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  • There was image-burning by godly mobs in autumn; a threat of the social revolution, to begin at Whitsuntide, was issued on the 1st of January 1559, - " the Beggars' Warning."

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  • It was one of the old quarter-days, being equivalent to midsummer, the others being Martinmas, equivalent to Michaelmas, Candlemas (Christmas) and Whitsuntide (Easter).

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  • In 1533 and 1534, one-half of his pension was, however, paid by the king's treasurer, and the other half by the comptroller; and as no payment subsequent to that of Whitsuntide 1534 has been traced in the treasurer's accounts, he is supposed to have obtained the benefice soon after that period.

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  • An annual fair is held at Whitsuntide.

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  • It commanded that the laity communicate at Christmas, Easter and Whitsuntide.

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  • The New Year and Whitsuntide Show fairs only arose during the 9th century.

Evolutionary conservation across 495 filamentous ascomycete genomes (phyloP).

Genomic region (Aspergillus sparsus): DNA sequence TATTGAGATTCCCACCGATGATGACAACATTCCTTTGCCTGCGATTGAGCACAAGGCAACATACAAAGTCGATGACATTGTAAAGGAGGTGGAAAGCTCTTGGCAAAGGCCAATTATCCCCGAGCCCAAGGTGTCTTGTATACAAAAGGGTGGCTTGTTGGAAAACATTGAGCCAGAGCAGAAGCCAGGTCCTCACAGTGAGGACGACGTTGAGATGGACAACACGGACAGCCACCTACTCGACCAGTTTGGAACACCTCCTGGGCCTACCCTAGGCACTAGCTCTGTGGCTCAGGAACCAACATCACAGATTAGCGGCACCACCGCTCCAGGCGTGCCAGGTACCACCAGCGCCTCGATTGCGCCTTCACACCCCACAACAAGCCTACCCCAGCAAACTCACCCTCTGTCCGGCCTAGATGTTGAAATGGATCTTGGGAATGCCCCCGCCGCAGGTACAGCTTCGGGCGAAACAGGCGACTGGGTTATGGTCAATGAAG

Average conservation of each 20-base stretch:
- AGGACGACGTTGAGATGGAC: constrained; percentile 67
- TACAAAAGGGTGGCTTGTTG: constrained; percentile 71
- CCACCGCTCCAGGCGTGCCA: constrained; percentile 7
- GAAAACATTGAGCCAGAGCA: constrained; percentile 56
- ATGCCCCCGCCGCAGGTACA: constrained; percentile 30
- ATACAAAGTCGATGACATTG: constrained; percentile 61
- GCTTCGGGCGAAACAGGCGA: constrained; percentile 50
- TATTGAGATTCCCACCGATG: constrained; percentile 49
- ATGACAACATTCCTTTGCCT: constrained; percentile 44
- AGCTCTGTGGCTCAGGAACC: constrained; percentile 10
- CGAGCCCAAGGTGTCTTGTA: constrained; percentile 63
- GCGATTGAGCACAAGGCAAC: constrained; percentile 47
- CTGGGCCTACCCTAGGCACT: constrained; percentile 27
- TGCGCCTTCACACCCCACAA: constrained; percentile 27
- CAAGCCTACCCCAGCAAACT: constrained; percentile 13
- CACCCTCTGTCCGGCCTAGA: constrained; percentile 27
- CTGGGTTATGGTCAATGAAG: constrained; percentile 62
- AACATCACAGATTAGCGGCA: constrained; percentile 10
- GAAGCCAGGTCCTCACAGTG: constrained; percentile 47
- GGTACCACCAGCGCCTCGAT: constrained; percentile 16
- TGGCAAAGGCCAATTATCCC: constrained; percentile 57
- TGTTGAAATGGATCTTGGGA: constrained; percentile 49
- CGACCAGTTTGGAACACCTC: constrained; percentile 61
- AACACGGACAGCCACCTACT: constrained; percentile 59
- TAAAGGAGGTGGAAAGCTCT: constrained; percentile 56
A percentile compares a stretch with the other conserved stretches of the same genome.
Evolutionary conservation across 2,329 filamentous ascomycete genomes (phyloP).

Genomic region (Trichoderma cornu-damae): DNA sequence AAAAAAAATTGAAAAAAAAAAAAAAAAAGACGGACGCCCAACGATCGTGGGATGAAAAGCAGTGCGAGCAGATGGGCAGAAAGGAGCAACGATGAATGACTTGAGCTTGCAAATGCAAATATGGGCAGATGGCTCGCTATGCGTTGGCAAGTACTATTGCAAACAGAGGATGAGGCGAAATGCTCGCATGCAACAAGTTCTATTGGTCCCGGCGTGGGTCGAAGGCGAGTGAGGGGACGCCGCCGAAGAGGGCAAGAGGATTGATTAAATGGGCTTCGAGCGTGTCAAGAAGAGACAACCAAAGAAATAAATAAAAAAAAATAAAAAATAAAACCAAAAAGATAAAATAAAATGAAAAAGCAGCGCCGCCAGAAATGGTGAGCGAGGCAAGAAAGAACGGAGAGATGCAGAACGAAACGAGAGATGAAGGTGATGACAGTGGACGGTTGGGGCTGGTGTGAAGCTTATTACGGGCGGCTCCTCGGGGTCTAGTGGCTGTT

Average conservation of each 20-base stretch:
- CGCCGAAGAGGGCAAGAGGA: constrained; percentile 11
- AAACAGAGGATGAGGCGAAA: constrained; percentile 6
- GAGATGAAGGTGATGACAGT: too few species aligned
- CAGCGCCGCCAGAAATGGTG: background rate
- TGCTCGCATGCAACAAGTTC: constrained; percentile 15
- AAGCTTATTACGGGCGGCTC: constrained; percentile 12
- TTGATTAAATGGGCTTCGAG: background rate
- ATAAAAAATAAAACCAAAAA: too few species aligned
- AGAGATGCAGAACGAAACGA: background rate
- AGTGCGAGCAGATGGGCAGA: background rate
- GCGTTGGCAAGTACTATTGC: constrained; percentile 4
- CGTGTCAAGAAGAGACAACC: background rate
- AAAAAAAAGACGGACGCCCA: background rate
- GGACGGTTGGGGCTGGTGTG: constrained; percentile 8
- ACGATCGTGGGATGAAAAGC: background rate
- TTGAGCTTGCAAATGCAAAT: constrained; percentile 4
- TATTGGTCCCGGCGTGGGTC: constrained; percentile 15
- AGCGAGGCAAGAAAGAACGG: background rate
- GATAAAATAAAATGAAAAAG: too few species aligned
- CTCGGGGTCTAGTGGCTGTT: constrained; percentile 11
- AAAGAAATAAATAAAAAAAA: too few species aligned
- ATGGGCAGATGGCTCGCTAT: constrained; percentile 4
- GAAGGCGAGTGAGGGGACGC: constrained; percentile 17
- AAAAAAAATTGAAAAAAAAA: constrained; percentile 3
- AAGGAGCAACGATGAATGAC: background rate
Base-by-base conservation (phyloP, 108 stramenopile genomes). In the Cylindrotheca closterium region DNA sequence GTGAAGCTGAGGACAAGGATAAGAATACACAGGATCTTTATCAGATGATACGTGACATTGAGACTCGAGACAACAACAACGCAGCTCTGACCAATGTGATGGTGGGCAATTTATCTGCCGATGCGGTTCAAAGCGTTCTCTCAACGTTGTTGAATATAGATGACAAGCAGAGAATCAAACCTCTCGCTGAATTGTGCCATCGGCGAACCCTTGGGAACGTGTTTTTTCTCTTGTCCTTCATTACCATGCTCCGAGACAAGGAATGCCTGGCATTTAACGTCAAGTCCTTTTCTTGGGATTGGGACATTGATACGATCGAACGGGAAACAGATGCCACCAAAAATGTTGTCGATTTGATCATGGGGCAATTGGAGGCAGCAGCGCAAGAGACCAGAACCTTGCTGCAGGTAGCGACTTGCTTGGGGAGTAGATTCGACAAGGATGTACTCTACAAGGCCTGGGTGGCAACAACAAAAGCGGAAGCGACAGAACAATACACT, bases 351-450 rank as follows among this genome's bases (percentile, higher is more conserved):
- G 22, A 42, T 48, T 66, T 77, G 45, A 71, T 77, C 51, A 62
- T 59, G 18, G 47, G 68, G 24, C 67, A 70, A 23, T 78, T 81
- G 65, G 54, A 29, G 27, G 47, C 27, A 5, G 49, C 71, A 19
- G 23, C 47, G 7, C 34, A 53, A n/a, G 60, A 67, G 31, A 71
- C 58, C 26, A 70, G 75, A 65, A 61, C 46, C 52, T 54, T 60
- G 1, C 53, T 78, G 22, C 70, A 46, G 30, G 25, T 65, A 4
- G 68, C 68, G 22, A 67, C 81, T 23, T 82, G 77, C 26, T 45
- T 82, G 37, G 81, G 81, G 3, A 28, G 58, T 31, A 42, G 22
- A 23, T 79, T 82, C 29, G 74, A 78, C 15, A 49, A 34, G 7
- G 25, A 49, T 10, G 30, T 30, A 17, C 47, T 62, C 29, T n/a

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  • alight during each service till Whitsuntide.

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  • After Whitsuntide what remained was made into smaller candles for the funerals of the poor.

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  • In the later years of its existence, at least, it met three times a year, at Easter, Whitsuntide and Christmas.

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  • White is also worn during the octaves of these festivals, on ordinary days (for which no special colour is provided) between Easter and Whitsuntide, at certain special masses connected with the saints falling under the above category, and at bridal masses.

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  • A weekly market was granted, two fairs yearly at Whitsuntide and Michaelmas, and many other privileges.

    0
    0
  • Importance attaches to the horse fair, held in in the week before Whitsuntide and now on the second Thursday in May and on July 25, and to the cattle fair in the beginning of August.

    0
    0
  • He reached Honolulu in March 1864, and was ordained priest in Whitsuntide of that year.

    0
    0
  • The meetings took place either in the Rathaus, or town hall, or, when they were held - as was usually the case - on Sunday, in the church; and three times a year, at Easter, Whitsuntide and Christmas, special festivals and singing competitions were instituted.